The National Company Law Appellate Tribunal (NCLAT) for instance, has clarified that the National Company Law Tribunal (NCLT) is obligated to protect the public interest at large and may therefore reject the scheme of arrangement if it is not in public interest but limited to certain class of persons. This means that just because all the essentials of a valid scheme are fulfilled and no adverse observation is made by regulatory authorities, it shall not be construed to be in the public interest15. A scheme, even if it is in a nature of contract yet, after attaining statutory majority and the sanction of the court no longer remains just a contract. It attains the capacity to bind not just the parties to the scheme but also the outsiders.16 A third party is not permitted to file an objection to the scheme just because it affects some of his rights. Unless it is established that there is a violation of some substantive law, the scheme is rendered unaffected.17

For instance, in case where the scheme is objected to by a stranger who had a supply agreement with the transferor company claiming that the scheme was in breach of agreement with him, the court rejected his claim providing that he had no locus as he was neither a shareholder nor a creditor of the company. In case he suffers damages from the breach, such person is relegated to the appropriate forum to claim damages. The scheme therefore, was not disturbed as it was in public, shareholder and creditor interest accompanied by an all-round approval.18


We can therefore say that the scheme holds a position of sanctity once it receives the sanction of the court and cannot be disturbed unless there is a substantive law issue involved. The scheme shall also bind the outsider unless his substantial interests are at stake. It should not just be in the interest of creditors, members and the company itself, but it should also not be against public interest. There is no set formula to determine the all-round validity of the scheme but the court should with its iuris scientia, strike a balance between all the conflicting interests to uphold the scheme.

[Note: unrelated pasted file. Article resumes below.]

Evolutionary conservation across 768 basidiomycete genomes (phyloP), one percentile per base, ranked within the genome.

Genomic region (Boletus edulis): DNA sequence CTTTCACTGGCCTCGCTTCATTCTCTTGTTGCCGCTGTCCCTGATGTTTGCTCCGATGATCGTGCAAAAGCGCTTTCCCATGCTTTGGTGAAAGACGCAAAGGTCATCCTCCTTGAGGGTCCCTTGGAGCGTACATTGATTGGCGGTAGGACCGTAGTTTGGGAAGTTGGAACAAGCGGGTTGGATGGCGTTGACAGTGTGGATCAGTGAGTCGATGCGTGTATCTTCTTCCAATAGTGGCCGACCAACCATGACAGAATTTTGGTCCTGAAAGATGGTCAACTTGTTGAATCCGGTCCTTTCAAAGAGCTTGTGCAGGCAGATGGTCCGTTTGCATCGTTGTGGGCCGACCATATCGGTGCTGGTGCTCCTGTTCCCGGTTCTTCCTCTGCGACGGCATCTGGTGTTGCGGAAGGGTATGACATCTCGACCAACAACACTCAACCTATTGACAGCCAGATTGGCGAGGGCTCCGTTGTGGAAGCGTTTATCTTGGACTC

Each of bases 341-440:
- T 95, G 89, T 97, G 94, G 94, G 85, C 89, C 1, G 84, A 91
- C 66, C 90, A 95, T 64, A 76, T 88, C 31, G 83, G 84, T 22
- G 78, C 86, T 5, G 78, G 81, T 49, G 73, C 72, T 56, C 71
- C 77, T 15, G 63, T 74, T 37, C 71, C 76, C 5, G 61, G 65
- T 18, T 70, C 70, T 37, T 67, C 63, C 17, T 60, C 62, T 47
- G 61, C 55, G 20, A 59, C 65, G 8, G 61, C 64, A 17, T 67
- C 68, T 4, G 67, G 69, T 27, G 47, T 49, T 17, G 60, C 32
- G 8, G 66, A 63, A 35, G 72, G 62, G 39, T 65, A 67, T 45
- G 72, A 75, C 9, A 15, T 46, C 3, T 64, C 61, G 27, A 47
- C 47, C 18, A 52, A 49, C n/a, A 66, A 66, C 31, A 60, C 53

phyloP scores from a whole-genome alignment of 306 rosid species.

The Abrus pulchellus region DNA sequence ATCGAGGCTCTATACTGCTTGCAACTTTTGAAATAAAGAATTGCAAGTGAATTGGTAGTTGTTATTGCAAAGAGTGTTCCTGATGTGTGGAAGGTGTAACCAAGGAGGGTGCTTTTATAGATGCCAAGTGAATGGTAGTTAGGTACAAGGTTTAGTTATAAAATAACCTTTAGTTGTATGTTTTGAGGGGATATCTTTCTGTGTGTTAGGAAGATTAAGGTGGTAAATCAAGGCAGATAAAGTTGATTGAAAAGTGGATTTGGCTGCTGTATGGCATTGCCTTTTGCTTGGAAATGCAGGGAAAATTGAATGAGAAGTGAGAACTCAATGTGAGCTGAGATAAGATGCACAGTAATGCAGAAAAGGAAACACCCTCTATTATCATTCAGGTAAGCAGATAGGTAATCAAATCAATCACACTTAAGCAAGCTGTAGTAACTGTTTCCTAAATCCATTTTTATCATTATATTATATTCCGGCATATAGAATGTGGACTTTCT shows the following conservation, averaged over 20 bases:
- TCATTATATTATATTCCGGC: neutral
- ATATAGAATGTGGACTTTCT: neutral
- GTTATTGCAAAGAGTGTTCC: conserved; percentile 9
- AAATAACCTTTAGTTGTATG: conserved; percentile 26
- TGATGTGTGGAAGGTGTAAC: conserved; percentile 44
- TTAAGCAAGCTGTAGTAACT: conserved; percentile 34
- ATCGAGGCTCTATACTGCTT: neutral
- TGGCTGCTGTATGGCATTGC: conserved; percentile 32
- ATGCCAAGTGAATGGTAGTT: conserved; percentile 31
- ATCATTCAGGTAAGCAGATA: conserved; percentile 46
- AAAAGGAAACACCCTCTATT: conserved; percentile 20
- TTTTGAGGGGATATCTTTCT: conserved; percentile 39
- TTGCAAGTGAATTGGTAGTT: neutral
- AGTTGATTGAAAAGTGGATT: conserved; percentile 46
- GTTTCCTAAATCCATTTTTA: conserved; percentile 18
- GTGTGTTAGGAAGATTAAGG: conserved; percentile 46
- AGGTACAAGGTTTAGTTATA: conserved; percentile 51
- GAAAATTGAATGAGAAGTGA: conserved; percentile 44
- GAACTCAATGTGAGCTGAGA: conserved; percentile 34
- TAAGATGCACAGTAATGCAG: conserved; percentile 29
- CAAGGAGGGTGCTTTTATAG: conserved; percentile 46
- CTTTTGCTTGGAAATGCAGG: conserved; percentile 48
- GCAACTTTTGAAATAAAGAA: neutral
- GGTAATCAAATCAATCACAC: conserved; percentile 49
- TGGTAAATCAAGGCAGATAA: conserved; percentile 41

1 Advanced Law Lexicon, 5th Edn. Vol. 4 pg 4678

2 Section 230, The Companies Act, 2013

3 A. Ramaiya, A Guide to the Companies Act, 18th ed (Gurgaon: LexisNexis, 2015), at p. 3692

4 Re: Indian Petrochemicals . vs Unknown on 16 August, 2007 MANU/ GJ/7533/2007

5 Hal sbury Laws of England, 4th Edn. , Vol. 7, para 1539, p.855 cited in Singer India Ltd. v. Chander Mohan Chand, (2004) 7 SCC 1, 9, para 7

6 Saraswati Industrial Syndicate v. CIT, AIR 1991 SC 70, 72

7 Supra note 3

8 Srimathi Premila Devi v. People's Bank of Northern India Ltd. AIR 1938 PC 284

9 Navjivan Mills Ltd., In re (1972 42 Comp Cas 265(Guj)); Gupta(S.K.) v. K.P. Jain(1979) 49 Comm Cases 342, 350(SC)

10 ITW Signode India P. Ltd, Re [2004]121CompCas66(AP)

11 Bluecrest Mercantile BV v Vietnam Shipbuilding Industry Group. [2013] EWHC 1146 (Comm)

12 In para 45- The Court has also to satisfy itself that:

(1) Whether the provisions of the statute have been complied with;
(2) Whether the scheme is reasonable and practical or whether there is any reasonable objection to it;
(3) Whether the creditors acted honestly and in good faith and had sufficient information;
(4) Whether the Court ought in the public interest to override the decision of the creditors and shareholders

13 General Radio and Appliances Co. Ltd. & Ors. v. M.A. Khader(Dead) by Lrs. (17.04.1986) MANU/SC/0543/1986

14 Rasik S. Poladia v. Larsen & Toubro(2005) 2 Comp LJ 262(Bom)

15 Wiki Kids Ltd. & Anr. v. Regional Director & Ors. [2018]206CompCas147

16 Cape Plc, Re(2007) 2 BLCC 546

17 Essar Telecommunications Holdings P. Ltd. In re (2012) 106 CLA 95

18 Sequesnt Scientific Ltd., Re(2009) 151 Comm Cases 1)